An LPR who plans to be outside the U.S. for more than one year must apply for a re-entry permit as he will not be able to enter the U.S. with the green card alone. Many LPRs believe that having a re-entry permit is a guarantee against a finding of abandonment but this is not the case. The standard in abandonment is whether or not the LPR had an objective intention to return to the U.S. after a relatively short trip abroad, fixed by some early event. Factors to consider include the following: (1) family ties – does the LPR have family ties in the U.S. with whom he is in regular contact or are his close family members in another country with no plans to move to the U.S.? (2) job – does the LPR have a job in the U.S. which he can return to or is he working outside the U.S.? (3) tax returns – is the LPR filing taxes as a U.S. resident? (4) club memberships and other community ties – is the LPR actively connected to clubs or other organizations in the U.S.? (5) property – does the LPR own or rent property in the U.S. or does the LPR own or rent property in another country?

An LPR who wants to spend time outside the U.S. may show that he has not abandoned his status as LPR by doing and retaining relevant documentation on the following: (1) he must pay U.S. taxes as a resident alien; (2) he must own or rent property in the U.S. and pay utility bills and other bills for that property; (3) he must have and use U.S. credit cards; (4) he must have an use U.S. bank accounts; (4) he must maintain close ties with family members in the U.S.; (5) he must maintain employment in the U.S.; (6) if working abroad, he must be able to document that the work abroad is temporary.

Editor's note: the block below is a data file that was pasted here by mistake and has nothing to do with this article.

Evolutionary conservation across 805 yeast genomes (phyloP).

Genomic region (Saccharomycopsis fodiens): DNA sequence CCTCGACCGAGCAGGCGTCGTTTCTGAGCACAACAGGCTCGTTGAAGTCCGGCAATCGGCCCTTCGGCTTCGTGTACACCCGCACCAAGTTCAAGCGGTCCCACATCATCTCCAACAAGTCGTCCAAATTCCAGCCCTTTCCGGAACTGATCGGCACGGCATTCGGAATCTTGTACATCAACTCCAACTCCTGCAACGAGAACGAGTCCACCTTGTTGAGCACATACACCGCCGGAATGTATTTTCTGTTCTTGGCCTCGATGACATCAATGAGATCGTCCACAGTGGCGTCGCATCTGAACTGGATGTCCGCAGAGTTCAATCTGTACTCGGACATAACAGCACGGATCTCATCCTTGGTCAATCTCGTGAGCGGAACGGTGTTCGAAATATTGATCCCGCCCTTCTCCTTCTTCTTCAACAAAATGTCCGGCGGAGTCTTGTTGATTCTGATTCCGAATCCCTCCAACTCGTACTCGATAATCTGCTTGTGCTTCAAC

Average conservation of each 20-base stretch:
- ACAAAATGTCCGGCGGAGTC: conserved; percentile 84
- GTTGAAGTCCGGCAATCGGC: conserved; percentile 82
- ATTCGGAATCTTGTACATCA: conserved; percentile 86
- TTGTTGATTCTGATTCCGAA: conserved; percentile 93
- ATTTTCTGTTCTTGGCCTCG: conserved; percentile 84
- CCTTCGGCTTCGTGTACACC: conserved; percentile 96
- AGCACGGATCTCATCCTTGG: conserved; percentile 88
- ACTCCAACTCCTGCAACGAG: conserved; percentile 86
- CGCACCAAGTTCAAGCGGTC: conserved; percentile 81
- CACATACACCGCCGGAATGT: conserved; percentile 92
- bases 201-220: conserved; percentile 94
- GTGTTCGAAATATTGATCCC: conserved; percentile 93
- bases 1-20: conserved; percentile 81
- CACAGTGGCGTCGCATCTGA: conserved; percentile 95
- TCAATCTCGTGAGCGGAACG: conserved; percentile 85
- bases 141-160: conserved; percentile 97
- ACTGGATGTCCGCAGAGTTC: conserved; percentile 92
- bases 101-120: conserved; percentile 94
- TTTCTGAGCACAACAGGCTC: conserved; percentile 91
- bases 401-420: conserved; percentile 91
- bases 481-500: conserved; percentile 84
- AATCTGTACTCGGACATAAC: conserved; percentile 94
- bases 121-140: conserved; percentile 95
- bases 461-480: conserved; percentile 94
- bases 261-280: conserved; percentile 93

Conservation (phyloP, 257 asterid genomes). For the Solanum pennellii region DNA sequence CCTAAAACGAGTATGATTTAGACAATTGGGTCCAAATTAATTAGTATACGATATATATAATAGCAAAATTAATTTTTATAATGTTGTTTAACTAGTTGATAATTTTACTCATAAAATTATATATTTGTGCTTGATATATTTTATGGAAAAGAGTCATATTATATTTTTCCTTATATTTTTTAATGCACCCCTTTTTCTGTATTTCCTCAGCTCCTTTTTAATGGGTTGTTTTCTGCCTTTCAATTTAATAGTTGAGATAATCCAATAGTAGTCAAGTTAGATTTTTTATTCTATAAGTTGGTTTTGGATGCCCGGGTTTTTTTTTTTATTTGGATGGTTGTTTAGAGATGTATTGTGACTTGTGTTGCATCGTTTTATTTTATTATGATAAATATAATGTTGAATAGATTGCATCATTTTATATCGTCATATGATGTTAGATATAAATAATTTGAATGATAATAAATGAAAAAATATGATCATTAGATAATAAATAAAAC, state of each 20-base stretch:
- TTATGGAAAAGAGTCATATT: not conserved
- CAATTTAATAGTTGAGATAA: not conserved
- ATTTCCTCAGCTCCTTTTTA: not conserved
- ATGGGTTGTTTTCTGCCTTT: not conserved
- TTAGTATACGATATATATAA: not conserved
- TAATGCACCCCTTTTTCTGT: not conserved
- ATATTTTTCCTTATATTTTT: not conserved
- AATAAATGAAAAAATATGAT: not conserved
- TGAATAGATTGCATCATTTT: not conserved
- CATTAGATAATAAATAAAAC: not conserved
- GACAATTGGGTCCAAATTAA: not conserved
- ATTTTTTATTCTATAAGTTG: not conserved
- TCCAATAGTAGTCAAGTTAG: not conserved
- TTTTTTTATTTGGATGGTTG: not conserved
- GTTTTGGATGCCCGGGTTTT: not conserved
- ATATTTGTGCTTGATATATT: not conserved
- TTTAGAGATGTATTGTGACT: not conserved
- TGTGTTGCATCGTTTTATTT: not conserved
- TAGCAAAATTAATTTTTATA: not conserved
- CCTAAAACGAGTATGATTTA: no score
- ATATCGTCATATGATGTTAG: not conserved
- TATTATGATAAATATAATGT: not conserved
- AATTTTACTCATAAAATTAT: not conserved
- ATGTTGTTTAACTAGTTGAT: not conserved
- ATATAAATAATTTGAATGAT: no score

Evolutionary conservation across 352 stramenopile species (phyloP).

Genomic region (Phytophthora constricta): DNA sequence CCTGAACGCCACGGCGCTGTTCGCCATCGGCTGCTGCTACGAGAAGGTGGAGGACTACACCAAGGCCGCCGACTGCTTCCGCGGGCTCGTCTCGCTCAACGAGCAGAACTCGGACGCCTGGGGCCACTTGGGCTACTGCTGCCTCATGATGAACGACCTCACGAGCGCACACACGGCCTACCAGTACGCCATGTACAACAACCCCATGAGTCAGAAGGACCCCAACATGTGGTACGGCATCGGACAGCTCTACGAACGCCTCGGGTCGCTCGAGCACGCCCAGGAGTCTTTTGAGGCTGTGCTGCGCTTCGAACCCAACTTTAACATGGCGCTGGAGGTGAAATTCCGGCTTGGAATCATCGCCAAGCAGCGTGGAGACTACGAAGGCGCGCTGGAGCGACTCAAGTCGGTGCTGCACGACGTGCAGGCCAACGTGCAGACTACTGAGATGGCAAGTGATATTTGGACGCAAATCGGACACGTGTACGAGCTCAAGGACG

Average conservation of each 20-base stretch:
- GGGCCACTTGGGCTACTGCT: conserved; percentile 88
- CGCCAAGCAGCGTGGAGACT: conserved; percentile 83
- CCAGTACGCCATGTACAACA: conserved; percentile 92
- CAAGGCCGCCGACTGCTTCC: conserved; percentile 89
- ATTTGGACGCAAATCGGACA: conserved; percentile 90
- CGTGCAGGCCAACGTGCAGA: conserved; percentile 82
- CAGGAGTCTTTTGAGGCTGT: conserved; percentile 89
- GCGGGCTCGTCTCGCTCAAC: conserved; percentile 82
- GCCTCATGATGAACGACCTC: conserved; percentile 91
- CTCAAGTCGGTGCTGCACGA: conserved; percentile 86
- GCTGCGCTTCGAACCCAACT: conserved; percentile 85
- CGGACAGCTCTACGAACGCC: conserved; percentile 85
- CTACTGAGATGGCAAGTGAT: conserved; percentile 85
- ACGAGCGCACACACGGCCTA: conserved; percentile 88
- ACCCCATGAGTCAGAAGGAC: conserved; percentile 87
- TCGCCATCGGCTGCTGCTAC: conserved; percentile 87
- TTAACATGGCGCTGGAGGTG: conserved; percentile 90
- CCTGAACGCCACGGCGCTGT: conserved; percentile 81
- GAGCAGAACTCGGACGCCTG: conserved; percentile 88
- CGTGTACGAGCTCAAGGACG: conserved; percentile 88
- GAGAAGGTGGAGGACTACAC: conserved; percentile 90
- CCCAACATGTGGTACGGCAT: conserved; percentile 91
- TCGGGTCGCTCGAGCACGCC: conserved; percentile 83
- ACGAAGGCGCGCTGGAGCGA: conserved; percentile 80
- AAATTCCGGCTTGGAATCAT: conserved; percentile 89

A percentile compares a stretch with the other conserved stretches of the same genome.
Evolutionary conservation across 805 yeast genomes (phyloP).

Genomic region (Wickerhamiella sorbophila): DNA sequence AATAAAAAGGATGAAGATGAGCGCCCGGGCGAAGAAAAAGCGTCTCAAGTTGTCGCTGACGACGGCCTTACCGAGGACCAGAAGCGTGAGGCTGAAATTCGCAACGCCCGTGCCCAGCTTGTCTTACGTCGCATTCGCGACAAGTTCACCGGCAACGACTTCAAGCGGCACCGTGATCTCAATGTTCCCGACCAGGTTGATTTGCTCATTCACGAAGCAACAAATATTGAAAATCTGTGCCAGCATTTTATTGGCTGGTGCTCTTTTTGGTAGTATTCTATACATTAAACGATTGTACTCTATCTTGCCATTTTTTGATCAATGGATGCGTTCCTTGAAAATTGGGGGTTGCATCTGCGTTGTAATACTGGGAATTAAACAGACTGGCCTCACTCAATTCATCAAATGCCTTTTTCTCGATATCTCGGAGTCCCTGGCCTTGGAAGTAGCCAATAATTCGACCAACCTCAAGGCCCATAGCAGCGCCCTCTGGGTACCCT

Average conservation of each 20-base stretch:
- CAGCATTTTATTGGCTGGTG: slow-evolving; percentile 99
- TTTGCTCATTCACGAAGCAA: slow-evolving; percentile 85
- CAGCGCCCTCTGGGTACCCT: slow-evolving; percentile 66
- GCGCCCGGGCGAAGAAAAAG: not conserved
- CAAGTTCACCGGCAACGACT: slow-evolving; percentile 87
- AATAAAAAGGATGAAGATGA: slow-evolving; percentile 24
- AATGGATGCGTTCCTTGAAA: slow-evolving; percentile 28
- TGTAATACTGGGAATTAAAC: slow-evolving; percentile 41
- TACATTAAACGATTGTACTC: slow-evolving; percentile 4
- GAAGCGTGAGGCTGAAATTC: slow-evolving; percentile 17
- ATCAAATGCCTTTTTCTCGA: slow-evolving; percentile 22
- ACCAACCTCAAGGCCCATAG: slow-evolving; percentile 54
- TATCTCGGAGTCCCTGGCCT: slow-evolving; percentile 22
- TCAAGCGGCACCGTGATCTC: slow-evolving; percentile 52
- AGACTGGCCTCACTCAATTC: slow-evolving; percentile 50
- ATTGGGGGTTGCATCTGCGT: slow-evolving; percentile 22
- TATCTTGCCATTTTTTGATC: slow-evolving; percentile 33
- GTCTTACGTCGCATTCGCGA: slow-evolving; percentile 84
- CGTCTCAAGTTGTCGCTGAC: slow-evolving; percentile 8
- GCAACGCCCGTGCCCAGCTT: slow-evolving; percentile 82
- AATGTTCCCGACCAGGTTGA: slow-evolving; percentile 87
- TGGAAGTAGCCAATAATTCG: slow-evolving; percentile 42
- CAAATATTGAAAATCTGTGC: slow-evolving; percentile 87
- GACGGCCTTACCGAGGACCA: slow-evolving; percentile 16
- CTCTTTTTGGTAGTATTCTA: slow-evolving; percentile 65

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ATTY. RHEA SAMSON is the principal of SAMSON LAW FIRM, P.C. She has been a member of the State Bar of California for over 15 years and the Integrated Bar of the Philippines for over 20 years. Atty. Samson received her Legal Management degree from the Ateneo de Manila University and her Juris Doctor degree from the Ateneo Law School. She was a Professor for over 10 years, teaching Obligations and Contracts, Labor Laws and Social Legislation and Taxation Law. Atty Samson is the author of The Law on Obligations and Contracts (2016), Working with Labor Laws-Revised Edition (2014) and Working with Labor Laws (2005).

SAMSON LAW FIRM, P.C., 3580 Wilshire Boulevard, Suite 1710, Los Angeles, CA 90010; Phone: (213) 274-4561; Email: info@samsonlawfirmpc.com.

Atty. Rhea Samson
Atty. Rhea Samson

ATTY. RHEA SAMSON is the principal of SAMSON LAW FIRM, PC. She has been a member of the State Bar of California for over 15 years and the Integrated Bar of the Philippines for over 20 years. Atty. Samson received her Legal Management degree from the Ateneo de Manila University and her Juris Doctor degree from the Ateneo Law School. She was a Professor for over 10 years, teaching Obligations and Contracts, Labor Laws and Social Legislation and Taxation Law. Atty. Samson is the author of The Law on Obligations and Contracts (2016), Working with Labor Laws-Revised Edition (2014) and Working with Labor Laws (2005). Visit our office at SAMSON LAW FIRM, P.C., 3580 Wilshire Boulevard, Suite 1710, Los Angeles, CA 90010; Phone: (213) 381-5710; Email: info@samsonlawfirmpc.com.